Some speakers said these transfer programmes and related efforts must reach deep into rural areas, especially towards farmers and marginalized groups. From a business perspective, the systems hit hardest during the pandemic were in those countries without social protection measures, said lead discussant Ruramiso Mashumba, Director and Founder of Mnandi Africa, in Zimbabwe, adding that Governments must ensure farmers are not left behind. Noting that female farmers like herself lost work during the pandemic, she said discussions must now become action-based solutions because hunger continues to increase. She suggested a multi‑stakeholder approach to support farmers and businesses, as everyone in the value chain can play an effective role.

Panellists shared their own expertise, with Gilbert F. Houngbo, President of the International Fund for Agricultural Development (IFAD), saying that creating sustainable, productive, resilient and inclusive food systems to better tackle poverty requires targeted investments and policies, prioritizing vulnerable groups and ensuring gender equality.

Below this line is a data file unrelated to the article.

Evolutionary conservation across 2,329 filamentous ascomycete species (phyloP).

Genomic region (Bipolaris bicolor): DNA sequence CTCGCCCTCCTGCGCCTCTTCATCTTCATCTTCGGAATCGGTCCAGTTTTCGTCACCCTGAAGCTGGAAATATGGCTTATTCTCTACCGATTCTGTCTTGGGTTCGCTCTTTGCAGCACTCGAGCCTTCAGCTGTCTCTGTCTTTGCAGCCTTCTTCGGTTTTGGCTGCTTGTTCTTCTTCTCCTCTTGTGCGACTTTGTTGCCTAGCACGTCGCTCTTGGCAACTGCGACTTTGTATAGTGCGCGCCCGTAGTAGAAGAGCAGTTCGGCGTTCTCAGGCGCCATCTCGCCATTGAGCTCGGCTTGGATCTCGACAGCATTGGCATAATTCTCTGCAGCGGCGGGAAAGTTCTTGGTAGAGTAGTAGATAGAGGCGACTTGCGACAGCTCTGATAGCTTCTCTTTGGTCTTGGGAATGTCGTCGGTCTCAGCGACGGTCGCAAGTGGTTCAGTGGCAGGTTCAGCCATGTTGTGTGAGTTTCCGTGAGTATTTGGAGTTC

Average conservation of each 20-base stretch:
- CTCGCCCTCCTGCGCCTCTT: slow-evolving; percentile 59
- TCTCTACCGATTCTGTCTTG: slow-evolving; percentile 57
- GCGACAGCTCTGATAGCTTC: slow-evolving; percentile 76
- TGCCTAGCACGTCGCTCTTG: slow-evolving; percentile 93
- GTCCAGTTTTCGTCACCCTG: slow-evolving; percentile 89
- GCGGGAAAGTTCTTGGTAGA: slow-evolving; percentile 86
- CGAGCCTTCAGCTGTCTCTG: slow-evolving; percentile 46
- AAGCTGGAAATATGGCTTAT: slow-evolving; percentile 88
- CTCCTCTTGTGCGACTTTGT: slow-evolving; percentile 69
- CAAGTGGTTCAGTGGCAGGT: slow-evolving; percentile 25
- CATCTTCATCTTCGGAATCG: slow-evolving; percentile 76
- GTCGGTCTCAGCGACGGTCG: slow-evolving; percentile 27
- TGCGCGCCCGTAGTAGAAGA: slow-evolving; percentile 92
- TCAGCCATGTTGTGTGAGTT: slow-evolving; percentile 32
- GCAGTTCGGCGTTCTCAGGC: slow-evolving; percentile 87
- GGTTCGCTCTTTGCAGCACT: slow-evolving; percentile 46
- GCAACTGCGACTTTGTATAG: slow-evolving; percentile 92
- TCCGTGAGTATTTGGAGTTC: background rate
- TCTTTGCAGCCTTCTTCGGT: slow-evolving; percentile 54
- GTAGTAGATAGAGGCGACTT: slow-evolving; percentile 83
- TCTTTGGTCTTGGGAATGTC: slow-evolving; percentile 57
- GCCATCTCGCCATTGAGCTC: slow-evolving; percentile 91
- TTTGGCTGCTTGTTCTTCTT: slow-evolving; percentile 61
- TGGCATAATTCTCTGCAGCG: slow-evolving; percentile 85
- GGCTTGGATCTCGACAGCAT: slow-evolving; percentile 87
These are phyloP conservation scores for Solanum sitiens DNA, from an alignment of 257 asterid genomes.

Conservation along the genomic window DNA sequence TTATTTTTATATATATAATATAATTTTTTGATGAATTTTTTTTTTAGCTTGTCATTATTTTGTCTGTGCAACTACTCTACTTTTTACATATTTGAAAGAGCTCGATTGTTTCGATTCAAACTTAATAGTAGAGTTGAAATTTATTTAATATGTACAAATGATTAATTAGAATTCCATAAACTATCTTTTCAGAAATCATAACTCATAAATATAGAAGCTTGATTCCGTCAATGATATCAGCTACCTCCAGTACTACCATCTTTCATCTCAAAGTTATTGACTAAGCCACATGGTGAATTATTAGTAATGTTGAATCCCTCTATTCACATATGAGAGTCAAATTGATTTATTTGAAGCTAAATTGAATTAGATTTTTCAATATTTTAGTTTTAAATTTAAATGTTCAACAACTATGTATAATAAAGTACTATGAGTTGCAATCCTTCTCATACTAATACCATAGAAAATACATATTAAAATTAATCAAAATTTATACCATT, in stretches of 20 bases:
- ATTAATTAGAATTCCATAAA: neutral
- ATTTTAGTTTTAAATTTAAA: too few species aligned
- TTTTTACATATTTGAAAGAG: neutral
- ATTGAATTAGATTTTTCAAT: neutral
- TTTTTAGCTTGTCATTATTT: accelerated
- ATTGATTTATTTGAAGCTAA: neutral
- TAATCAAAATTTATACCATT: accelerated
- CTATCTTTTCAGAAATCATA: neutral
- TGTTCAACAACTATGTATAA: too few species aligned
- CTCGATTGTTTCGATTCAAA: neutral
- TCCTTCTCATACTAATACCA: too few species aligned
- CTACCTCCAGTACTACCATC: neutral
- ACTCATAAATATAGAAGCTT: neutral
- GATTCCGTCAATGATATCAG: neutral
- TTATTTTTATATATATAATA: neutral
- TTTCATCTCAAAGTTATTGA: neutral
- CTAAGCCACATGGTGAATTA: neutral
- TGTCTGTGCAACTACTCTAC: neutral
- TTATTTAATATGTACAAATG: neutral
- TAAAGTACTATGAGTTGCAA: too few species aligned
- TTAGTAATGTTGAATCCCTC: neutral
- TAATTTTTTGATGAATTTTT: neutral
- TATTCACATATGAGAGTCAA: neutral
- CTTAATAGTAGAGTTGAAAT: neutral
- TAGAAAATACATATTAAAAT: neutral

In a similar vein, Katherine Richardson, Professor at the Biological Oceanography Globe Institute at the University of Copenhagen, said that, unless efforts aim at reducing the global food system’s environmental impact, it will be impossible to provide nutritious food for all by mid-century and achieve the 2030 Agenda’s climate and biodiversity goals. Outlining requirements for such a transformation, she said efforts must focus on empowering small-scale farmers in developing countries and providing them with safety nets, as they increasingly face climate‑change-related crop losses and failures. “We know what needs to be done and we have the technology to do it,” she declared.